literally stands between Long Island and cheap power. Squeezing more
electricity past this massive bottleneck is nearly impossible. The
transmission lines running into New York City are simply too full to
carry additional power onward to Long Island. So while Connecticut
residents just 40 kilometers away across the Long Island Sound gorge
on vast amounts of cheap juice flowing down from Canada's
hydroelectric plants, the eccentricities of the existing grid mean
electrically isolated Long Islanders must fend for themselves, relying
on local generators to supply a hefty 93 percent of peak power
demand. This is one reason that Long Island endures some of the
highest electricity rates in the country.


Anarchy Rules


The grand vision, of course, is to electronically tame the nation's
vast power network. Unlike isolated devices that regulate a few lines
each, integrated network controls could synchronously tweak all of a
system's electronics to optimize flow over the entire grid. Stahlkopf
of the Electric Power Research Institute estimates that integrated
control could boost the overall transmission capacity of existing
infrastructure by 30 to 40 percent. Stahlkopf figures this leap
forward is at least 10 years off, but he says utilities are already
beginning to take an important step--wide-area telemetry providing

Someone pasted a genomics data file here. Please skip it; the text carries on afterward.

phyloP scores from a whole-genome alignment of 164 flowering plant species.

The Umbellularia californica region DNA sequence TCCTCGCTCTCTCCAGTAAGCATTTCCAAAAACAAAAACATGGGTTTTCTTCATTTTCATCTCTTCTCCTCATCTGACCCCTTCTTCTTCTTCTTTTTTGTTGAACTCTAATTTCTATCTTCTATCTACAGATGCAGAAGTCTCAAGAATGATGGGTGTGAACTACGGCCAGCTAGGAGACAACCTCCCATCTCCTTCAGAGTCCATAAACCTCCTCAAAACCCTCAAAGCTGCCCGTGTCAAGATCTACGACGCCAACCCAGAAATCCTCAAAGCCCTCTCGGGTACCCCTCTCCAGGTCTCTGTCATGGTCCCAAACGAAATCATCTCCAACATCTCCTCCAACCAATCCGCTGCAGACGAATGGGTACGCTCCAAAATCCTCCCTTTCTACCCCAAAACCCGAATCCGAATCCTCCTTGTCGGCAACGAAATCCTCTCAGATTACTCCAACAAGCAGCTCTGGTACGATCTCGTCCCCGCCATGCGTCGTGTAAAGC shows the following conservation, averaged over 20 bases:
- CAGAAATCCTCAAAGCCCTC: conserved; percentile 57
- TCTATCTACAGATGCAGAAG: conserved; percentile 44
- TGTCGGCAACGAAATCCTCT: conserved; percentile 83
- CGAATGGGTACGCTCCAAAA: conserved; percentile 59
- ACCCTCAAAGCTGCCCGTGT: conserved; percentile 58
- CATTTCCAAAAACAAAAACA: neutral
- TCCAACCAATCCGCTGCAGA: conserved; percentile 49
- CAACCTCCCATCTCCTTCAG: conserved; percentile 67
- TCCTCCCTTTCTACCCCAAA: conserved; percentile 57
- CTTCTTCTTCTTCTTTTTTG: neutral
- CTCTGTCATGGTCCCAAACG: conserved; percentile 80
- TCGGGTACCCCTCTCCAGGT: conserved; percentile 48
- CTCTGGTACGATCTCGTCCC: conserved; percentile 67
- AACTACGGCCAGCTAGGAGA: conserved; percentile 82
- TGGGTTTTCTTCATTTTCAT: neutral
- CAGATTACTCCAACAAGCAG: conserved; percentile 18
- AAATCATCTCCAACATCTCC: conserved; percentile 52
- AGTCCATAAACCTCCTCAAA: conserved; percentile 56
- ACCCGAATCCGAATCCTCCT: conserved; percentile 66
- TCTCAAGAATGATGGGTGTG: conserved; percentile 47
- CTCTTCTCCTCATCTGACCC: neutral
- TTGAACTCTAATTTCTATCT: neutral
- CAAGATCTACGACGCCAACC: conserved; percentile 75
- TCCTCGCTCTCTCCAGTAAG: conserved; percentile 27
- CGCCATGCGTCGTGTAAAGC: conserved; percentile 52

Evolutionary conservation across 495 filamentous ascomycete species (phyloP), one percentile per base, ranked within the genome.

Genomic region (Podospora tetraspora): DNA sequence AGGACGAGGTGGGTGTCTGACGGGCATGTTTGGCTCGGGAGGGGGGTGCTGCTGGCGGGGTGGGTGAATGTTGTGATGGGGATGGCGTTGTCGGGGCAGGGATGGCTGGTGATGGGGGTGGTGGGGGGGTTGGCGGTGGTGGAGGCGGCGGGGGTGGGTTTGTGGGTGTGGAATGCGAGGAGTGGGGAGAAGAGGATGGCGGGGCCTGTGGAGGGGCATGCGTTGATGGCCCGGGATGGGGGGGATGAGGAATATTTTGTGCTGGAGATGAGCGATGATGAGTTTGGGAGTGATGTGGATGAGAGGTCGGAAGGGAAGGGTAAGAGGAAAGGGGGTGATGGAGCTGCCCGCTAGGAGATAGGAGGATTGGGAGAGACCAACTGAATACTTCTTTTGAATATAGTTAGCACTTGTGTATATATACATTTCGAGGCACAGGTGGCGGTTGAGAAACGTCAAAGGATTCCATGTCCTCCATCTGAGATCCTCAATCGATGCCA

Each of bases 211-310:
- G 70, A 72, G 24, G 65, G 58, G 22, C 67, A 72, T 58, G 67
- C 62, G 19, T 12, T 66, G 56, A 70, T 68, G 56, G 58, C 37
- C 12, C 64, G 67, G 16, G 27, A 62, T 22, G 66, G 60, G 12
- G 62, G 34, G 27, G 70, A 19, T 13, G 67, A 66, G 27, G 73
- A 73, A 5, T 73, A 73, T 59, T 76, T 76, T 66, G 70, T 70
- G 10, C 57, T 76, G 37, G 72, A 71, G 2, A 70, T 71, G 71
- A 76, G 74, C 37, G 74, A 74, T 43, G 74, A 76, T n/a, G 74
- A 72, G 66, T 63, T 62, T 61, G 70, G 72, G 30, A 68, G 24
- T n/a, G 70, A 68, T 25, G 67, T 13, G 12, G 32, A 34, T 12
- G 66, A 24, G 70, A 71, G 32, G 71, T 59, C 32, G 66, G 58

operators with a real-time picture of how much power is flowing over
their lines and from where.

However, with anarchy gripping today's power grid, integrated
controls--even in a decade from now--seem like a bit of a pipe
dream. Rapid deregulation has swept away the old rules without
offering coherent alternatives for who should run the network and how
they will get paid for it--making it an especially tough time to market
advances offered by power electronics.

New systems like those at Marcy are even more politically charged
because they can spontaneously reconfigure the grid, potentially
increasing the strategic value of some power plants and idling
others. LaRose says the Marcy project has few enemies because it can
only shift a few hundred megawatts in a system that handles over
30,000 megawatts daily. But he says a larger project could find itself
facing formid-able opposition. To implement these new technologies,
you've "got to walk very gingerly through that minefield," says


So why roll the dice on expensive equipment? The engineering answer is
that for the foreseeable future, anyway, power electronics is the best
hope for stabilizing the electric grid. The more pragmatic answer is
that the New York Power Authority, a state-owned corporation, is
directly accountable to politicians who fear the wrath of voters if
the rolling blackouts darkening California's economy roll across the
Empire State. Unfortunately, it may take a few more dark days and cold
nights without electricity before the rest of the grid's numerous
interested parties begin to see the light.